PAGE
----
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Concurrent but non-integrable currency circuits: complementary relationships among monies in modern China and other regions

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  • Kuroda, Akinobu

Abstract

The coexistence of a number of monies with fluctuating exchange rates in modern China and other Asian regions appeared chaotic to foreign observers. However, behind this apparently confused situation lay a multiplicity of currency circuits, each of which consisted of pairing a trade zone with a particular currency. Their concurrence resulted from the difference of temporality and space in monetary usage. The difficulty of matching heterogeneous demands for money to uneven supplies of currencies made for multiple currency circulation. Such a multiplicity caused some merchants to make use of imaginary units which were alive only in account books. Though complementary relationships between incompatible monies prevailed in China, India and other regions, a combination of a remittance system and local credit supply in some societies happened to synchronise currency streams to make a compatible monetary system. This comparative study suggests that currency streams often had to pass through multiple market layers, and that some friction in the streams meant that the market required plural monies.

Suggested Citation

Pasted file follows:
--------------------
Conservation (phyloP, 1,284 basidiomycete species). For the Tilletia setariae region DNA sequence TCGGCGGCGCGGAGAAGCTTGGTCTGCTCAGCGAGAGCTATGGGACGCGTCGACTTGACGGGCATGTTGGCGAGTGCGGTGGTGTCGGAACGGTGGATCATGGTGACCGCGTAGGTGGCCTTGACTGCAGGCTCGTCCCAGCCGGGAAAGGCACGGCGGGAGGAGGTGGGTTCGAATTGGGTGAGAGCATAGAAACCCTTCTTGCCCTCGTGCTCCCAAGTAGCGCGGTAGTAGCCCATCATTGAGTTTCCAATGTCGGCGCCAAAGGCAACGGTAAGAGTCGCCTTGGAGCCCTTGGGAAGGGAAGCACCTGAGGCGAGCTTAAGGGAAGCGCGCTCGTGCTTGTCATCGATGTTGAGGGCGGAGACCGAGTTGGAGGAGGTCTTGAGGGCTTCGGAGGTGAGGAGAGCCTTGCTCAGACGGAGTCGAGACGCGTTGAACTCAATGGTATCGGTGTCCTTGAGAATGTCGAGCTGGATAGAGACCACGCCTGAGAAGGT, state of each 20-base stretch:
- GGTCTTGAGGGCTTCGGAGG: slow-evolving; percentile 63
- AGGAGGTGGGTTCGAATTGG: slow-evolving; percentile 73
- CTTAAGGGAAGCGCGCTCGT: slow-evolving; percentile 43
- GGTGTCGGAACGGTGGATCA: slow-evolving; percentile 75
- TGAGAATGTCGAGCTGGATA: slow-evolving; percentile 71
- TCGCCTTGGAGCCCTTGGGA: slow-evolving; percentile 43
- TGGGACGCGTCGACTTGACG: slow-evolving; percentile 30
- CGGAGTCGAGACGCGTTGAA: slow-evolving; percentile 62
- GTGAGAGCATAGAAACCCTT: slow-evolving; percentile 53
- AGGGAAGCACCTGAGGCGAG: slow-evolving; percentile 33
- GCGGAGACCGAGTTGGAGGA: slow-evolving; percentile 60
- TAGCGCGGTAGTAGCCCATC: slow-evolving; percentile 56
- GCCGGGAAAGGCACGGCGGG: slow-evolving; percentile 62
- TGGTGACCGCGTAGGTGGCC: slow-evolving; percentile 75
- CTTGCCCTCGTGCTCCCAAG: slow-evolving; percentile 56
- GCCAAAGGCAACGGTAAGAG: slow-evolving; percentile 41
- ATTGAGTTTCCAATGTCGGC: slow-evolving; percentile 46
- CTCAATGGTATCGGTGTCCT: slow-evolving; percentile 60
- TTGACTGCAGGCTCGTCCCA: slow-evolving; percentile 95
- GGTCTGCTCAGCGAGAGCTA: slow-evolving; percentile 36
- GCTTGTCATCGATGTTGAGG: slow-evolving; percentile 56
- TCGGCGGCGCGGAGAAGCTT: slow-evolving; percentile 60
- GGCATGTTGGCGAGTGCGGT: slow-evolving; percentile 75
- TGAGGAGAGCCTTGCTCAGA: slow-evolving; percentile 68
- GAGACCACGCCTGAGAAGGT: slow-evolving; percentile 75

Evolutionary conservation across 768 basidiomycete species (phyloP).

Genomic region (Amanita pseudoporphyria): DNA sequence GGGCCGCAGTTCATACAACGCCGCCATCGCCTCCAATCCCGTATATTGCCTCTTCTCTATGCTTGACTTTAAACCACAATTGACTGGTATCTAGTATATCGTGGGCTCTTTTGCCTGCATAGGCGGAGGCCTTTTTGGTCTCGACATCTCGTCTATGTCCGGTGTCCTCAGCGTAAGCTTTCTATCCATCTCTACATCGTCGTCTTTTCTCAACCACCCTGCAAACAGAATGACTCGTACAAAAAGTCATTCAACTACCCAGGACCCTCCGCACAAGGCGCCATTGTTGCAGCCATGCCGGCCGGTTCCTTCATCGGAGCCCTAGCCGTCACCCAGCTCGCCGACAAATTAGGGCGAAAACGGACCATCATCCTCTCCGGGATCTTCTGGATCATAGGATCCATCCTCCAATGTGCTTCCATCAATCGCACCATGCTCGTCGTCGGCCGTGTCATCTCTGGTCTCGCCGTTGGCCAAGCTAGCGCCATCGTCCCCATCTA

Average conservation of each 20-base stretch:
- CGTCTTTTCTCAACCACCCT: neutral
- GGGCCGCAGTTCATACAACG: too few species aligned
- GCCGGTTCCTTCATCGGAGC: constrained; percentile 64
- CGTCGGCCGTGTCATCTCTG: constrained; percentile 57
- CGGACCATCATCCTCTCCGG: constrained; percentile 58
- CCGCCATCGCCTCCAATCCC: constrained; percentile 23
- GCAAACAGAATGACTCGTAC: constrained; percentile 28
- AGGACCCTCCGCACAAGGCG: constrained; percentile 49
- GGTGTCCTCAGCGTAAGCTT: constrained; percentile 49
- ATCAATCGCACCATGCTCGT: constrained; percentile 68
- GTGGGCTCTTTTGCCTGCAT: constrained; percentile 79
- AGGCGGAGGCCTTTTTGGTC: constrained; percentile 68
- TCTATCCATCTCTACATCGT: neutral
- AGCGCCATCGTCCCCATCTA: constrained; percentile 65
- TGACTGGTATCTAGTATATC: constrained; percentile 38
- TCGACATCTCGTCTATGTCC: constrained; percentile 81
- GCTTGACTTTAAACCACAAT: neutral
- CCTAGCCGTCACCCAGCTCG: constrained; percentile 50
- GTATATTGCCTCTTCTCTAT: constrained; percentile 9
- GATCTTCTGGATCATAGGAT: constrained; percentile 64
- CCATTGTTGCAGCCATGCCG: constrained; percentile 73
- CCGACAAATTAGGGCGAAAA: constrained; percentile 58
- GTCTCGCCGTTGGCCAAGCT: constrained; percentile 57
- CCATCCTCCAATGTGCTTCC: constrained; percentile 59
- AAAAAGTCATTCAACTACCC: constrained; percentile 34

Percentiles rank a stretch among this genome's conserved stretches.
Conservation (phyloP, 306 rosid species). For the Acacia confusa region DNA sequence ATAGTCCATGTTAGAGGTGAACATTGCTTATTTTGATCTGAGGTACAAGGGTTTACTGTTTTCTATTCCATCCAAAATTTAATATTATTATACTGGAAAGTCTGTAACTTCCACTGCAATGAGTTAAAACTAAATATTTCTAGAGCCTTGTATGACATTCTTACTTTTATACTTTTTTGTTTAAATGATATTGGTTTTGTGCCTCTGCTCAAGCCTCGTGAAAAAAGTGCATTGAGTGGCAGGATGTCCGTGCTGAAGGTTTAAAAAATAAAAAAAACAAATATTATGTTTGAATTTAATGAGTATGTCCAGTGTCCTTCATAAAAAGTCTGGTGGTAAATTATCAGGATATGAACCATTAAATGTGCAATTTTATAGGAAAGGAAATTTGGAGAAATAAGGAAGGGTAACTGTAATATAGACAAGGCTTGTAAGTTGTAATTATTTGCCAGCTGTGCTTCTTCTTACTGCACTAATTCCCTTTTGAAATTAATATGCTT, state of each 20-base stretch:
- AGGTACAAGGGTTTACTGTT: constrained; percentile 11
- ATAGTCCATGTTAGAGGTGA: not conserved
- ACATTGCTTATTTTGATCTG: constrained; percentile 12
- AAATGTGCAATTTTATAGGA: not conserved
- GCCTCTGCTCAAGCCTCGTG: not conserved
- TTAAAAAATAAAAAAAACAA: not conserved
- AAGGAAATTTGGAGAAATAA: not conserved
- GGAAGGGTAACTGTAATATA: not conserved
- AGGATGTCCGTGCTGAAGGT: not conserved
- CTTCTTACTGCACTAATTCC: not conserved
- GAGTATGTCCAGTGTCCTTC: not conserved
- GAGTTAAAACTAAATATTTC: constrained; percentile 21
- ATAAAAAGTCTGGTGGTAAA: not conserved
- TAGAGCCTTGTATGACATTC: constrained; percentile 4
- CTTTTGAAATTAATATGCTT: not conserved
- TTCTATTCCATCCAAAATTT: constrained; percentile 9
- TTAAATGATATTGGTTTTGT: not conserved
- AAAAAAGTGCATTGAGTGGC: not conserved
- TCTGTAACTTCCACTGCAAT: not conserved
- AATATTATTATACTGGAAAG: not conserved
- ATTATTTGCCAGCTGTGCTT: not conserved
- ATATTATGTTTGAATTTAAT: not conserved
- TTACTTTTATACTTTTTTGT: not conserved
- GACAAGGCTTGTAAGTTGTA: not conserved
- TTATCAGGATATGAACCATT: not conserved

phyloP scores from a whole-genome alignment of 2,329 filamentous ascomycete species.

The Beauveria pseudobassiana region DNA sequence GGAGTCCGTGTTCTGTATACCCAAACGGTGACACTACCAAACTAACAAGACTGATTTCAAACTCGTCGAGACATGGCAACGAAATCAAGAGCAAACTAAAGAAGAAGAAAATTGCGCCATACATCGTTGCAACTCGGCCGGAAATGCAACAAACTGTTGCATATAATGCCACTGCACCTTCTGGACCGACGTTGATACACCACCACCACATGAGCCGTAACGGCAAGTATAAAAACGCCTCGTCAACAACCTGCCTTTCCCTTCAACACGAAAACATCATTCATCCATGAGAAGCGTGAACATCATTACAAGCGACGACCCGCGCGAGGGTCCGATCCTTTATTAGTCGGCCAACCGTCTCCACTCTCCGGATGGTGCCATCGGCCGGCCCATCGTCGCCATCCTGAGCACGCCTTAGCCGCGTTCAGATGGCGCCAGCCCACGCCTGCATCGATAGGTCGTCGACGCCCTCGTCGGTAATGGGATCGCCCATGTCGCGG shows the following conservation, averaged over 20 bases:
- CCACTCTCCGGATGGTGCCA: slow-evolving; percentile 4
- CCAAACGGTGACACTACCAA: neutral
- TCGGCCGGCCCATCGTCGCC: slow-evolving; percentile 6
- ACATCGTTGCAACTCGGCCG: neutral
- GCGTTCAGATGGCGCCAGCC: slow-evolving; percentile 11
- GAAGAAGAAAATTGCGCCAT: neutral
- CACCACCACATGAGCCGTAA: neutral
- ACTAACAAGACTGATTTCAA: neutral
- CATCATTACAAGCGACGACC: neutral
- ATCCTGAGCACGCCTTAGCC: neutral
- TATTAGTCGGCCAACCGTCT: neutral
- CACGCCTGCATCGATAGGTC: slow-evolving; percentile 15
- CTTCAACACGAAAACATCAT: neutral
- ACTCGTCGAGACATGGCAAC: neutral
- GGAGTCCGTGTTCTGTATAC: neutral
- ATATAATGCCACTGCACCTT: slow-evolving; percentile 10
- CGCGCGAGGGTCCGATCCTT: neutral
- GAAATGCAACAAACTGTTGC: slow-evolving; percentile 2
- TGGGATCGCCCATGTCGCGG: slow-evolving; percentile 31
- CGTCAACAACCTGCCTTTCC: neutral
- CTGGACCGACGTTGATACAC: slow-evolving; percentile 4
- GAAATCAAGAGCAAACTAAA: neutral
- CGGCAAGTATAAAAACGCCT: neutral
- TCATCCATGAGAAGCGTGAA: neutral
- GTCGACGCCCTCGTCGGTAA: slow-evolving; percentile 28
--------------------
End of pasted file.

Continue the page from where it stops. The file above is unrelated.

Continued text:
• Kuroda, Akinobu, 2008. "Concurrent but non-integrable currency circuits: complementary relationships among monies in modern China and other regions," Financial History Review, Cambridge University Press, vol. 15(01), pages 17-36, April.
  • Handle: RePEc:cup:fihrev:v:15:y:2008:i:01:p:17-36_00
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    Cited by:

    1. Jérôme Blanc, 2017. "Unpacking monetary complementarity and competition: a conceptual framework," Cambridge Journal of Economics, Oxford University Press, vol. 41(1), pages 239-257.
    2. Hart, Keith, 2011. "The financial crisis and the end of all-purpose money," economic sociology_the european electronic newsletter, Max Planck Institute for the Study of Societies, vol. 12(2), pages 4-10.
    3. Keith Hart, 2012. "The Financial Crisis and the History of Money," Chapters,in: A Handbook of Economic Anthropology, Second Edition, chapter 38 Edward Elgar Publishing.
    4. James G. Carrier (ed.), 2012. "A Handbook of Economic Anthropology, Second Edition," Books, Edward Elgar Publishing, number 14267, April.

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